A group of Baltimore teachers want to write a one-time $1,000 cash payment for all parents who adopt or give birth into the city charter to reduce the effects of child poverty.

The Maryland Child Alliance group crafted the Baltimore Baby Bonus Fund in April 2023. If they gather enough signatures in support of the measure by July 22, voters will decide its fate on the November ballot.

Nate Golden, a math teacher at Forest Park High School, said the campaign started by tapping into personal connections — mainly with other local educators.

“When you are a teacher, you see the impact that child poverty has daily, especially if you’re a teacher in Baltimore City schools where the majority of our students live in poverty,” he said. “And when you’re seeing that daily, and you’re seeing our legislators fail to act, it was a call that, ‘Well, if they’re not going to do something, we have to.’”

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After a year of campaigning at community events, the charter has garnered over 12,500 signatures. And it’s won the endorsement of groups like the Baltimore Teachers’ Union and Pro-Choice Maryland.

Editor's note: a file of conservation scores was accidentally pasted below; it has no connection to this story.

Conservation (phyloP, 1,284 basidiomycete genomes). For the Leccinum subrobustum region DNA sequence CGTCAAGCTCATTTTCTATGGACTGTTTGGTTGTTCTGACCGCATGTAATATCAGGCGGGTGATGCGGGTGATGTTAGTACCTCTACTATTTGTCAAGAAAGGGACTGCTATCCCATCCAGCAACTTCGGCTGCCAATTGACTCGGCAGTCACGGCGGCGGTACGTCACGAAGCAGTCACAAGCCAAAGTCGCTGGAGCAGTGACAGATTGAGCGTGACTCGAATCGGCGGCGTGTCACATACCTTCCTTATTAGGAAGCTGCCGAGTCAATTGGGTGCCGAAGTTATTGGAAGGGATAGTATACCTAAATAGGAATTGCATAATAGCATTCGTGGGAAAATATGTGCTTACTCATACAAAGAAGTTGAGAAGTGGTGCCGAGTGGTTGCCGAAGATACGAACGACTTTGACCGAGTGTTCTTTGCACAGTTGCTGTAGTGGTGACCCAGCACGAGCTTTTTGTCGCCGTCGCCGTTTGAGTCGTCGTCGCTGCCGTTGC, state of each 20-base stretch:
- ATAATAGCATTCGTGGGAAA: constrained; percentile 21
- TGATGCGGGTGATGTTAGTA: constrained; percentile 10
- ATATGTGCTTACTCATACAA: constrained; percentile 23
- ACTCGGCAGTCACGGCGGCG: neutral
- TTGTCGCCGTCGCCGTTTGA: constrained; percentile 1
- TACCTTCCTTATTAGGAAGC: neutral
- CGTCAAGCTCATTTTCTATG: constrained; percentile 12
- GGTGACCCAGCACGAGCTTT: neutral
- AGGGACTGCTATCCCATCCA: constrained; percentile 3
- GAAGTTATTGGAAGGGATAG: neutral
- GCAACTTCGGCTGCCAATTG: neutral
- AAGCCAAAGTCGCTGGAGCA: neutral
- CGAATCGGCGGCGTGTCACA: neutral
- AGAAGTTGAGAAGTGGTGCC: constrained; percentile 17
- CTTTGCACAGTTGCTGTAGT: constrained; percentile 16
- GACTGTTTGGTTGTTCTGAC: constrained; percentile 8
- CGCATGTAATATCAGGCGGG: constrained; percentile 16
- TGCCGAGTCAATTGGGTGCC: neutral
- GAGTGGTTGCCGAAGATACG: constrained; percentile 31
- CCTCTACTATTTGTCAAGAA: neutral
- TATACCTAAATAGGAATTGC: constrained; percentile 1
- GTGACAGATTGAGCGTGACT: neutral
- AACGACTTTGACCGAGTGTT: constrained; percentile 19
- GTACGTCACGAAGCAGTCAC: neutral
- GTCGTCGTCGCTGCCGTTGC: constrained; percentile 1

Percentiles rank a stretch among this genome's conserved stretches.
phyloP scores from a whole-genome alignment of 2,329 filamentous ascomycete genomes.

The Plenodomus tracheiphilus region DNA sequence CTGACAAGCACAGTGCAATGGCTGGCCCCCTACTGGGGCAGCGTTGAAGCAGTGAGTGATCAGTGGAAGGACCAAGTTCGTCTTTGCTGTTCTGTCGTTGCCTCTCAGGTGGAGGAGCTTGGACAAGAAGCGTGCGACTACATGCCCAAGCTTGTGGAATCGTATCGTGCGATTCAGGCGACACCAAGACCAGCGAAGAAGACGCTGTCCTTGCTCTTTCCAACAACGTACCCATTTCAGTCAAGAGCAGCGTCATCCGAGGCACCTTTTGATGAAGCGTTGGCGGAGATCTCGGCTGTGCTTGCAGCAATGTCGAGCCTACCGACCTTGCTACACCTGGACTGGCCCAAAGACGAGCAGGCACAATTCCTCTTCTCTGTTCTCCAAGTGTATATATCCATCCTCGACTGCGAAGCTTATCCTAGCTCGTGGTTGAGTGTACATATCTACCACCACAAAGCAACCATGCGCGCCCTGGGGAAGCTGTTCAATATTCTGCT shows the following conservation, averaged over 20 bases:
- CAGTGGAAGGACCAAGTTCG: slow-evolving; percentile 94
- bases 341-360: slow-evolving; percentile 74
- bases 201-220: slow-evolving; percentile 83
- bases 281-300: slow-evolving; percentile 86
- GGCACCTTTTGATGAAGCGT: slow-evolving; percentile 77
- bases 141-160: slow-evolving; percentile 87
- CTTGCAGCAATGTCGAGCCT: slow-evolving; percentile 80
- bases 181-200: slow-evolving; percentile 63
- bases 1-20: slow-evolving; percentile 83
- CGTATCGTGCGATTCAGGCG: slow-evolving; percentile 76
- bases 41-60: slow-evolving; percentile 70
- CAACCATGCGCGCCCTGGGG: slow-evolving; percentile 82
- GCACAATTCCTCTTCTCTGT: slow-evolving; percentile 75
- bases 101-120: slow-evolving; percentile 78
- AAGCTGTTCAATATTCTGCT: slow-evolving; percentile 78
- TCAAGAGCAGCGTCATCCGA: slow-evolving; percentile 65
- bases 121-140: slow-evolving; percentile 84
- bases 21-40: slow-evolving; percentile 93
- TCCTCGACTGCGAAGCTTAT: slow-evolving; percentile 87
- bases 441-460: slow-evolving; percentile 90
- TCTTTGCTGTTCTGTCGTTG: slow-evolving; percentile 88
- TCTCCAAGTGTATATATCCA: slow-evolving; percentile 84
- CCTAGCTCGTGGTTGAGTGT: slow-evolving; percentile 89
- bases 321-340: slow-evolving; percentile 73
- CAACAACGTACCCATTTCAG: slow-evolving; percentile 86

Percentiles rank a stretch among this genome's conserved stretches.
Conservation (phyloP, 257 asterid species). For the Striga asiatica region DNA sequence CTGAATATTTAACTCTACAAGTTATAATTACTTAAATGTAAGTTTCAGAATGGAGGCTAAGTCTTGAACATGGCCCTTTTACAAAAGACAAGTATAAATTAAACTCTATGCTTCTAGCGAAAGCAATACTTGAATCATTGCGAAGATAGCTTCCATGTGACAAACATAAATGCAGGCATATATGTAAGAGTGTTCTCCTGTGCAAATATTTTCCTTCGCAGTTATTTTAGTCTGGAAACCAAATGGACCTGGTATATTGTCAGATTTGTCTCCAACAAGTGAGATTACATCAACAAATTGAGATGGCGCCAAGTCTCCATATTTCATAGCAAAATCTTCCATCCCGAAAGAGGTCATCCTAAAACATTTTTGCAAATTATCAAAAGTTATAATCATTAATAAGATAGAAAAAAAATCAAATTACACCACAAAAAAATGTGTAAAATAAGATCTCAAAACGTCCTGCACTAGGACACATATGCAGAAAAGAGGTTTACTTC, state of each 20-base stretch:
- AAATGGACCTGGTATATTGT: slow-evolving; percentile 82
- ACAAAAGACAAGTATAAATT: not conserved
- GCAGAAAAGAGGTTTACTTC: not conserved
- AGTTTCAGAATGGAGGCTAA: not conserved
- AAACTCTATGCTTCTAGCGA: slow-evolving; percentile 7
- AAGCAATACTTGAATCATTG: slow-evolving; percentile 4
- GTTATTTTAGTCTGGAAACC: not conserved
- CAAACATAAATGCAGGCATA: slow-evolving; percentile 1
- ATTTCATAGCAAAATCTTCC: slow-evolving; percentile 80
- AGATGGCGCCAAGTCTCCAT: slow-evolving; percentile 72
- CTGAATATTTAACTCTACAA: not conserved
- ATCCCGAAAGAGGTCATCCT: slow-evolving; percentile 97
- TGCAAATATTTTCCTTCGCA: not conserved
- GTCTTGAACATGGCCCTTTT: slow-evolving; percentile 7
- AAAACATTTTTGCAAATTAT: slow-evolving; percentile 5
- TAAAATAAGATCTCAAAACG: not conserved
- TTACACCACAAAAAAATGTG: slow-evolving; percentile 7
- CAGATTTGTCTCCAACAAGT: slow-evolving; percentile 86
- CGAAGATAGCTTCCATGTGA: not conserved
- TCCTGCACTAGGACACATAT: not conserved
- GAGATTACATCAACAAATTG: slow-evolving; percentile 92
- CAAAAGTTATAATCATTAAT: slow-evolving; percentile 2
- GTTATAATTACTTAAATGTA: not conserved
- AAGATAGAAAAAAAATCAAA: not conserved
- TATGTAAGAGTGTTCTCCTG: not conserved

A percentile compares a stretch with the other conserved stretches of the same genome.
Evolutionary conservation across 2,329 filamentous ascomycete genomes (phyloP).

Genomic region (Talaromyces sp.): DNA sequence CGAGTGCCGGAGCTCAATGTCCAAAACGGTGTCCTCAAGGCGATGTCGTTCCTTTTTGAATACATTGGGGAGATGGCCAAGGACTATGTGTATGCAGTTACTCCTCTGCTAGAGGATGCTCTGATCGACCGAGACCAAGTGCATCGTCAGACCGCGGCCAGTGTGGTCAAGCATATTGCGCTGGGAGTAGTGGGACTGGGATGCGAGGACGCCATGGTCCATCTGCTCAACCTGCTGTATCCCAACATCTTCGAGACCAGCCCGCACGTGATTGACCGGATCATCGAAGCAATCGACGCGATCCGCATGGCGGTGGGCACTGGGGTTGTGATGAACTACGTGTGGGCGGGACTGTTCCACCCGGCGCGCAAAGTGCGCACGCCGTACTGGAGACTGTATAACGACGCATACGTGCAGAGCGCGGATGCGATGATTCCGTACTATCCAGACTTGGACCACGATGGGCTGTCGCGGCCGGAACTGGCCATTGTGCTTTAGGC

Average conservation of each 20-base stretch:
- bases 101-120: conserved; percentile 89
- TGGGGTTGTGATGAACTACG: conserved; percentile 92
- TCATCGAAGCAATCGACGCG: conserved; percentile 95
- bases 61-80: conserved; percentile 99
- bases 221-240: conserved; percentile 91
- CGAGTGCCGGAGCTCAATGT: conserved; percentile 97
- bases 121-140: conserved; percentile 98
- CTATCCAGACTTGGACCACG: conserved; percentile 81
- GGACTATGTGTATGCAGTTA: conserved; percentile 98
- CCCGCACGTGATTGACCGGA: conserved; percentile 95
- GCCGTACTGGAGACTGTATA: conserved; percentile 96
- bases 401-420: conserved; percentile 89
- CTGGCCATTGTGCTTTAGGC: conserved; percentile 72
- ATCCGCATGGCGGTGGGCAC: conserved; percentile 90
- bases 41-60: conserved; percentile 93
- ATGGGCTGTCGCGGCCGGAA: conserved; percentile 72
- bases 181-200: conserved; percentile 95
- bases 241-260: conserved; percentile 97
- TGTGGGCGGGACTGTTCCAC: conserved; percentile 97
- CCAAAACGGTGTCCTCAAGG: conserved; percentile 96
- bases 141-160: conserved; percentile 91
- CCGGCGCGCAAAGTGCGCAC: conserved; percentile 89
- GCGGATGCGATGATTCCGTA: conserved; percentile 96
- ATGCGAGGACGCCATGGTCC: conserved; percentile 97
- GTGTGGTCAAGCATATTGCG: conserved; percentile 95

“Our position, generally, is that we embrace and we support our rank-and-file members’ advocacy work — particularly when it comes to social justice and education advocacy,” said Nathan Feller, the Baltimore Teachers’ Union leader of member engagement. “And that’s really what the Baltimore Baby Bonus is. It is educator-led; it is community-member-led; it is directly impactful.”

Golden said he and the two other teachers who created the Baby Bonus were inspired by a similar program launched this year in Flint, Michigan. The privately-funded initiative gave $7,500 to some parents — starting with a $1,500 investment midway through pregnancy and then $500 payments each month for the first year.

Recent studies show that a cash infusion early-on in a child’s life can offset the negative consequences of poverty — like delayed academic achievement and poor health outcomes.

“There’s a limit to how much you can accomplish through a charter amendment. And so the idea is that if you’re going to spend a limited amount of funds, where are you going to get the most bang for your buck?” Golden said. “And all the research shows, the earlier that we invest in children, the more it pays off.”

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Universal, direct, unrestricted: the Baby Bonus details

The $1,000 amount seemed the most feasible, Golden said. With around 7,000 babies born each year, that would total $7 million annually — which is less than 1% of the city’s $4.4 billion budget.

Charter amendments can’t detail funding structure or implementation details. Those are up to the city council to decide, if the measure is adopted by voters.

“But this does not raise property taxes,” Golden said. “And while it doesn’t sound like a lot, and it definitely doesn’t cost the city a lot, it can be a big difference in the lives of the children of our city.”